"I handled hundreds of signals to all parts of the Soviet Union which were couched in the following form: " To NKVD., Frunze. You are charged with the task of exterminating 10,000 enemies of the people. Report results by signal. -Yezhov."

And in due course the reply would come back: "In reply to yours of such-and-such date, the following enemies of the Soviet people have been shot."

As bad as it was to be a Soviet citizen in the hands of their own government, and Aleksandr Solzhenitsyn estimated some 40,000,000 passed through the hands of the state to one form of punishment or another, it was even worse to be fed into the maw of the voracious Soviet system if you were an Axis "Prisoner of War", held long after the end of World War Two.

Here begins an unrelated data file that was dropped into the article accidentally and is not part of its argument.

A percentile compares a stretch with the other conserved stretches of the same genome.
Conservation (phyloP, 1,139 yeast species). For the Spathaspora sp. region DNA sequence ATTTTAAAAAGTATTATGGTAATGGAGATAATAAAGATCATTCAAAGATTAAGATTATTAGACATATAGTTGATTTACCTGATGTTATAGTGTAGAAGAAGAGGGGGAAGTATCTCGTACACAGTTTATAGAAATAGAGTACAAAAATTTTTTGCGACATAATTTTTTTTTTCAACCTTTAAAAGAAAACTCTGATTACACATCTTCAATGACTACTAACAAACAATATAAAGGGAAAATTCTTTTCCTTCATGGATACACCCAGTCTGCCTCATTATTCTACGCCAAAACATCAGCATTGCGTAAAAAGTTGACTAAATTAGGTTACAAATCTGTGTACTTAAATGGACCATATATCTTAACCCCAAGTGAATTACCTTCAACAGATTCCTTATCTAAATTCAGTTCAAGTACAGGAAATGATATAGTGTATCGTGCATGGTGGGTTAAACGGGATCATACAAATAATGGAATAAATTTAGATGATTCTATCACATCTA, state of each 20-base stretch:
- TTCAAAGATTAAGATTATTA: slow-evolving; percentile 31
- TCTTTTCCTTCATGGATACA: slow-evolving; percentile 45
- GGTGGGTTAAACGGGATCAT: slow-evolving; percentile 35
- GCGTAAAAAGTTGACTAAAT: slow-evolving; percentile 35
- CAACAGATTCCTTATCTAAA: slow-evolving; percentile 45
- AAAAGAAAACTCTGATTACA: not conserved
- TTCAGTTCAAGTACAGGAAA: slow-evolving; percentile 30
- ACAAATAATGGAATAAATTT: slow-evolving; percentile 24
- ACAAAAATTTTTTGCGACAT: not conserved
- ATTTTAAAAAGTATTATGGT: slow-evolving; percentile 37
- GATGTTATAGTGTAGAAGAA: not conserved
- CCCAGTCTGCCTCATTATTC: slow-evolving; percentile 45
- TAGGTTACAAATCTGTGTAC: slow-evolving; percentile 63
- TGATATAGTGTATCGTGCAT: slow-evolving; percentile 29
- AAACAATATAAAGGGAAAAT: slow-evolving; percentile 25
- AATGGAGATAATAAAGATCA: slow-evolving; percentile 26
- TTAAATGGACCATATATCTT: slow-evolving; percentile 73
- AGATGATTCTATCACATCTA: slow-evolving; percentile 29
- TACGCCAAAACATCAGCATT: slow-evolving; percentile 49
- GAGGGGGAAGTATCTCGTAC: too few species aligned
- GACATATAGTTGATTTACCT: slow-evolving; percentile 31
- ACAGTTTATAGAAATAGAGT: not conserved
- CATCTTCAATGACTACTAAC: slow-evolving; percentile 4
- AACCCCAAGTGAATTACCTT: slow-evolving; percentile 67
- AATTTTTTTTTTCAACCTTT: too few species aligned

Of the 91,000 German troops who surrendered at Stalingrad, only about 5,000 ever returned alive from Soviet captivity. Italian POW's, used to the sunny Mediterranean, fared even worse, with a total death rate of 85% while in Communist captivity. Poles, Finns, Hungarians, Romanians...basically everyone Stalin could get his hands on, suffered similar fates. The last Soviet "Prisoners of War" were not released until ten years after the war was over.

Even 20,000 American and 30,000 British soldiers "liberated" from German POW cages by the advancing Red Army went right back into captivity in Soviet hands, to be used as "bargaining chips" by Stalin.

Aleksandr Solzhenitsyn, a survivor of the gulags himself, wrote the ultimate study on the brutal and corrupt Communist system. His The Gulag Archipelago is a must-read for anyone even remotely interested in the subject of gulags in particular and governmental abuse of power in general.

Solzhenitsyn's most telling quote is a "what if?" footnote that serves as a chilling warning of the need to defend freedom.